However, homegrown murderers and white-collar criminals might not be good enough for America’s enemies. The swap of five Taliban prisoners for one American citizen has set a de facto price, and even with an ample supply of American inmates, foreign terror organizations might not want them. Hamid Kahm-Jones, a Taliban mucky muck living on the run in eastern Afghanistan, explained the problem. “We very much appreciate the United States’ attempt to provide homegrown criminals in exchange for our kidnap victims. But let’s face it: American prisoners are soft, with their three square meals per day, their easy access to cable television—including the Food Network—and washing machines. It’s pathetic. Death to America, to Comcast, and to Maytag!”

[Image Credits: Wikimedia Commons]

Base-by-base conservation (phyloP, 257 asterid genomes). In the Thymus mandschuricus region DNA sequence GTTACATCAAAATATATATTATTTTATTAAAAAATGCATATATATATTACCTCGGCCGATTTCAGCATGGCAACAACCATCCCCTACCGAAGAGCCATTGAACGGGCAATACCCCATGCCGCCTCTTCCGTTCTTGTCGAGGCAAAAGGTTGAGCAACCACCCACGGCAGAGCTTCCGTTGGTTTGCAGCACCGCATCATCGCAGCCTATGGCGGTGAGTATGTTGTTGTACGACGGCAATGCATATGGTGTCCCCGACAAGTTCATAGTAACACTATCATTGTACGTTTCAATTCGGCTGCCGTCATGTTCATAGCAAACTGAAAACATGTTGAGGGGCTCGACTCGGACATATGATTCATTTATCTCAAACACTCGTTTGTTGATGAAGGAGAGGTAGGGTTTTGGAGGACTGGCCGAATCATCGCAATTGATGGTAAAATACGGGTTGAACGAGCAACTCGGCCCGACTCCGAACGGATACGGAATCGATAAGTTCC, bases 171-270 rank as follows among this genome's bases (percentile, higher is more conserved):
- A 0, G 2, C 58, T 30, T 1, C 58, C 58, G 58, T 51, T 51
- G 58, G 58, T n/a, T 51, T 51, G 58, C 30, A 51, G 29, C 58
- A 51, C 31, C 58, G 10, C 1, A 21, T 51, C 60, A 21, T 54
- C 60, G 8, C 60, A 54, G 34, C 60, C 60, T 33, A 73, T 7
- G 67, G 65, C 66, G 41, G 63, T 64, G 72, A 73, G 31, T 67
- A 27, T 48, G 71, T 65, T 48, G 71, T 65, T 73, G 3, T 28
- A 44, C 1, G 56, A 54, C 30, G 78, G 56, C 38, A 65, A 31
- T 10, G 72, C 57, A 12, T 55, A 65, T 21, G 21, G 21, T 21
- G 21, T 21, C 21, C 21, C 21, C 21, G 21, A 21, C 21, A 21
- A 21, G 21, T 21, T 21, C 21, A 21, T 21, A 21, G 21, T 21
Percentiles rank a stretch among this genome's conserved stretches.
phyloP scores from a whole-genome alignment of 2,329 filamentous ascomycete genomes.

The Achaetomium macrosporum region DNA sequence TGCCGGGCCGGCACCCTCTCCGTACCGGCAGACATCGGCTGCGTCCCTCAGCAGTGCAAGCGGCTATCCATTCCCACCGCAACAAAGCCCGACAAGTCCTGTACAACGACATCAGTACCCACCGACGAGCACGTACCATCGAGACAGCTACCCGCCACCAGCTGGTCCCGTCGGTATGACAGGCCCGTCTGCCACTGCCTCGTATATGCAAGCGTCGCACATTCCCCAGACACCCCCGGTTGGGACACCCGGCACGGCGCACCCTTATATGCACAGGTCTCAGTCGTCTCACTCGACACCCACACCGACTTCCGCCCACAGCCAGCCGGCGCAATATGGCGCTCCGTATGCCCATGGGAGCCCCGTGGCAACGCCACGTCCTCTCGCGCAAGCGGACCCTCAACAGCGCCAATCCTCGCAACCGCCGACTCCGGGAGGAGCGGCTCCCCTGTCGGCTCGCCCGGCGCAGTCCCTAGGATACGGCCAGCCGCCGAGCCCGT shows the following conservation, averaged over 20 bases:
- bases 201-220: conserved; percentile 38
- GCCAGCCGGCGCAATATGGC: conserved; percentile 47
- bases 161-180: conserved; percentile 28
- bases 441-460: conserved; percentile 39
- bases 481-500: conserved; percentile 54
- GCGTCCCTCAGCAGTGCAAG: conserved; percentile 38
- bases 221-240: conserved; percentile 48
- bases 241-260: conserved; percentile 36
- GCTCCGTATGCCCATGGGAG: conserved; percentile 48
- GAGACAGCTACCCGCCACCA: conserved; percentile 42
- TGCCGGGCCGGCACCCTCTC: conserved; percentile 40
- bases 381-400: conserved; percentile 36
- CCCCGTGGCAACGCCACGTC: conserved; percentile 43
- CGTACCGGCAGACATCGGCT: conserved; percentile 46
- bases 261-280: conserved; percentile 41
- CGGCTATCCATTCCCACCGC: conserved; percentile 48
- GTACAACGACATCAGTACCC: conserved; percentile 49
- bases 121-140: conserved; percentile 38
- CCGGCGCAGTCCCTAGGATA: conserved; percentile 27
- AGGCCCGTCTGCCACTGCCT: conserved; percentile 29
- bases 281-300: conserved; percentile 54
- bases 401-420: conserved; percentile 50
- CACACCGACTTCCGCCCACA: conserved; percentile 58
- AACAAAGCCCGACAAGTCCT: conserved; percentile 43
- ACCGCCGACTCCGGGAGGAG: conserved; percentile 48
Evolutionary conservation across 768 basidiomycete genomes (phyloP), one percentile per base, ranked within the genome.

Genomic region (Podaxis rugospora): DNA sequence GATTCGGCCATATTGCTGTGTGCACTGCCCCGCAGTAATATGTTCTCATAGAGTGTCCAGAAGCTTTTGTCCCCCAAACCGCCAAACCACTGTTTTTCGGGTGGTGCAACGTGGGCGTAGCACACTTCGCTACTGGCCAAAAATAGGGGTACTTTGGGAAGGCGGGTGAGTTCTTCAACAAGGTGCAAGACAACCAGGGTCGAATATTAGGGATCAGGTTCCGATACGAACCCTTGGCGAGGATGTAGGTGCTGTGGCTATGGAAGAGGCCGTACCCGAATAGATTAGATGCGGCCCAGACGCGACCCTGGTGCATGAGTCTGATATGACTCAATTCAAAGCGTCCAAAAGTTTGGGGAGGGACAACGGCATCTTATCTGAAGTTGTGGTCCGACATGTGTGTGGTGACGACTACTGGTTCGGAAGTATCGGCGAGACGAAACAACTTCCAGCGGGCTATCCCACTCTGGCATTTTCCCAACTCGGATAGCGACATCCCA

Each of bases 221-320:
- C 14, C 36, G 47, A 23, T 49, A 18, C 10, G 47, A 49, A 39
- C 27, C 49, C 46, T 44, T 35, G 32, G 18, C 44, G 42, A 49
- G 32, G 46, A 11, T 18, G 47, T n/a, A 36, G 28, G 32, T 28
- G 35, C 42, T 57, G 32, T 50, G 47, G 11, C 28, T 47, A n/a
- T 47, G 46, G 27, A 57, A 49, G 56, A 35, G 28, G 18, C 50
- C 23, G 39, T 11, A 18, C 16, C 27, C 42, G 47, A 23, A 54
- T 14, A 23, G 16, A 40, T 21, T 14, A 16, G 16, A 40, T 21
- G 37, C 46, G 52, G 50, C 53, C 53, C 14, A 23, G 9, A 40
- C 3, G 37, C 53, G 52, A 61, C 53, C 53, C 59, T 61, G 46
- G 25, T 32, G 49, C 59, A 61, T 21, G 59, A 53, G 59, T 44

This article was posted on June 11, 2014. Related articles: Humor, , .

Footnotes for “Guantanamo Swappable Prisoner Supply Reaches Historic Low”

  1. Good news: we still have 149 detainees at GitMo, and they have NONE of ours.

    Bad news: (according to right-wing talking heads) the terrorists will now be kidnapping American soldiers to ransom for hostages. This assumes that they’ve been nice to American soldiers (or blowing them up with IEDs) and thus missing opportunities to capture and trade them.